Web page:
10. On 5th June 2014 District Judge Hardy dismissed the defendant’s application. He first held that the evidence of Mrs Borrie did not amount to a change of circumstances. Two and two, he said, should have been put together when the invoices were provided in March 2013, even if they had not been provided in December 2012 when statements were due to be exchanged. When the District Judge was told that the proper test was to be found in Mitchell v News Group Newspapers [2014] 1 WLR 795, not to be found in Tibbles v SIG Plc [2012] 1 WLR 2591, where the court was asked to reverse its own order due to a change of circumstances, he gave another judgment refusing relief from sanctions. The District Judge was concerned about jeopardising the trial date.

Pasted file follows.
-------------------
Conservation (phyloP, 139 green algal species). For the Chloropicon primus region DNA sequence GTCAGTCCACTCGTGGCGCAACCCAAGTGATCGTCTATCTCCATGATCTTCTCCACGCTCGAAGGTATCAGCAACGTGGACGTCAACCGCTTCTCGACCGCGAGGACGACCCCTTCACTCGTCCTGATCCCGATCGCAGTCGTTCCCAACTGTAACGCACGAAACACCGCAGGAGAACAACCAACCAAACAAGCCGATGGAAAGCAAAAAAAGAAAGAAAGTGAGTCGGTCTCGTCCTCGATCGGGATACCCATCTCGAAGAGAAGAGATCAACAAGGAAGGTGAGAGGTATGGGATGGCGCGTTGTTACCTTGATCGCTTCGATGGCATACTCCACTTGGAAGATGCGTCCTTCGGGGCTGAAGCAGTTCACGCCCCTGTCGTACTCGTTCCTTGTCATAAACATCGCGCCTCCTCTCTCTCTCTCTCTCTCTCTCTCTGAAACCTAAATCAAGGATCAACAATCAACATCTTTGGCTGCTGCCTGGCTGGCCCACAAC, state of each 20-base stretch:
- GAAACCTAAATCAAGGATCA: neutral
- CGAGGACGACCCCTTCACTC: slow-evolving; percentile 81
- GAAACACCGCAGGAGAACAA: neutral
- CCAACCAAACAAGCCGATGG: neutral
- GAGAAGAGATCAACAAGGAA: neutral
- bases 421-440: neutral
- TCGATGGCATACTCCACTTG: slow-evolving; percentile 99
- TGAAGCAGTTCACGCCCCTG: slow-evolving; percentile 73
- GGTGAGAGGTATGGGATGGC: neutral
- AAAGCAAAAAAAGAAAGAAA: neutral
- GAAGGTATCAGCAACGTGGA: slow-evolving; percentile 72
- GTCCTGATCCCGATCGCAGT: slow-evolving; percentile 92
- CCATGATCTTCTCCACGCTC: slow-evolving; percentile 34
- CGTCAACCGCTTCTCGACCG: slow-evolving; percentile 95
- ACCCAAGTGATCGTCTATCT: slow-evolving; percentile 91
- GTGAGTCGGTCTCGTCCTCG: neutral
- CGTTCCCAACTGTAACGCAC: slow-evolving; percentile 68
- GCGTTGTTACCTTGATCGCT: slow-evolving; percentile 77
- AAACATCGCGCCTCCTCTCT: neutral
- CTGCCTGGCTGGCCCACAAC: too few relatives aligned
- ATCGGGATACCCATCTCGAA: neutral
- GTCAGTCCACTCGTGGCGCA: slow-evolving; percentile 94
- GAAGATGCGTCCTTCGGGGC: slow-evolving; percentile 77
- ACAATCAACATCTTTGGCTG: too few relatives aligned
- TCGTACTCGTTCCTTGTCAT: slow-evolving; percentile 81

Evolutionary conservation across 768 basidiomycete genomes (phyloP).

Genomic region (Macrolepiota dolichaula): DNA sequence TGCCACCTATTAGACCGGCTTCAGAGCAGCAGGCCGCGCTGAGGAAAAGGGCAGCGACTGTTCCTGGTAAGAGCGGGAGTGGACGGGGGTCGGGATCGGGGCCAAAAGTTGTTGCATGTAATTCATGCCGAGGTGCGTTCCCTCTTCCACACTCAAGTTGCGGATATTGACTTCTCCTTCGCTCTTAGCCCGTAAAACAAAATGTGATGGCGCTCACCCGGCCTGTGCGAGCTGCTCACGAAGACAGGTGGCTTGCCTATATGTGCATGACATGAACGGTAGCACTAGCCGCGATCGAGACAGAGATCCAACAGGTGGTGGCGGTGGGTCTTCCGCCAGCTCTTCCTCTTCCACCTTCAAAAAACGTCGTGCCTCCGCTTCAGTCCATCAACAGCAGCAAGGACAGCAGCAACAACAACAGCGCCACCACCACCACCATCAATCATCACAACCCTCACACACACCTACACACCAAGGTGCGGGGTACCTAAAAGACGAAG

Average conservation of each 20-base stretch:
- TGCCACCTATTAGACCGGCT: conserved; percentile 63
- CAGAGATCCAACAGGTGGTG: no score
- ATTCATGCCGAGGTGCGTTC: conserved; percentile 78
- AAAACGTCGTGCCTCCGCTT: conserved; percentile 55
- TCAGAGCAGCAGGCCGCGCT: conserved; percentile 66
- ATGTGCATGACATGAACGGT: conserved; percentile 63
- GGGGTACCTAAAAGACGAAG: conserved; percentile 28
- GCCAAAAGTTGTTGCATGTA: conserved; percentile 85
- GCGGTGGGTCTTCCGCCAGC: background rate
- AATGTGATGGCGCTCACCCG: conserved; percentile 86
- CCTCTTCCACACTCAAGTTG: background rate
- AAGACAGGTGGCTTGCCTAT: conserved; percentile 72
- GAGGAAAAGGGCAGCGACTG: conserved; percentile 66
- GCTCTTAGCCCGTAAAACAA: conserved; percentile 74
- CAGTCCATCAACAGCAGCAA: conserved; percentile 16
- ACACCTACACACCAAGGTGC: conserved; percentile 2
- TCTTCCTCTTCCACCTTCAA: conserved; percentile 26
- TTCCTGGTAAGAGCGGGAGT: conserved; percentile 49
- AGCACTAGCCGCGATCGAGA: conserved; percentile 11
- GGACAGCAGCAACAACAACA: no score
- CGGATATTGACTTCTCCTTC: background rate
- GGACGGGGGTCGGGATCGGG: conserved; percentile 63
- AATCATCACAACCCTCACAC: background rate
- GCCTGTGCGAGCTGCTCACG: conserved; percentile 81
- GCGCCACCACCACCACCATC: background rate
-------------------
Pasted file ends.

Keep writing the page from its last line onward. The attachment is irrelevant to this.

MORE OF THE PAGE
11. His Honour Judge Freedman heard the appeal from the District Judge on 22nd July 2014. He gave a careful reserved judgment on 12th September 2014 allowing the appeal. He reminded himself that he was dealing with a case management issue with which he should only interfere if the generous ambit of discretion had been exceeded. He reminded himself of Mitchell, which had by then been succeeded by Denton v TH White Ltd [2014] 1 WLR 3926. He agreed with the District Judge that the breach was not trivial, in the old language, and was “serious or significant” in the new language, but he held that the District Judge had been wrong not to find that there was a good excuse for the failure to comply with the order to serve statements by 21st December 2012, namely that the defendant did not know about Mrs Borrie and her evidence by then. The District Judge, he said, had been wrong to ask himself whether there was a good reason for serving the statement later than April 2013, rather than just serving the statement in breach of the order for exchange of witness statements by 6th November 2012. But even if that were the right test, he was satisfied that there was a good reason for not serving the witness statement until May 2014, after service of the updated schedule of loss on 24th April 2014.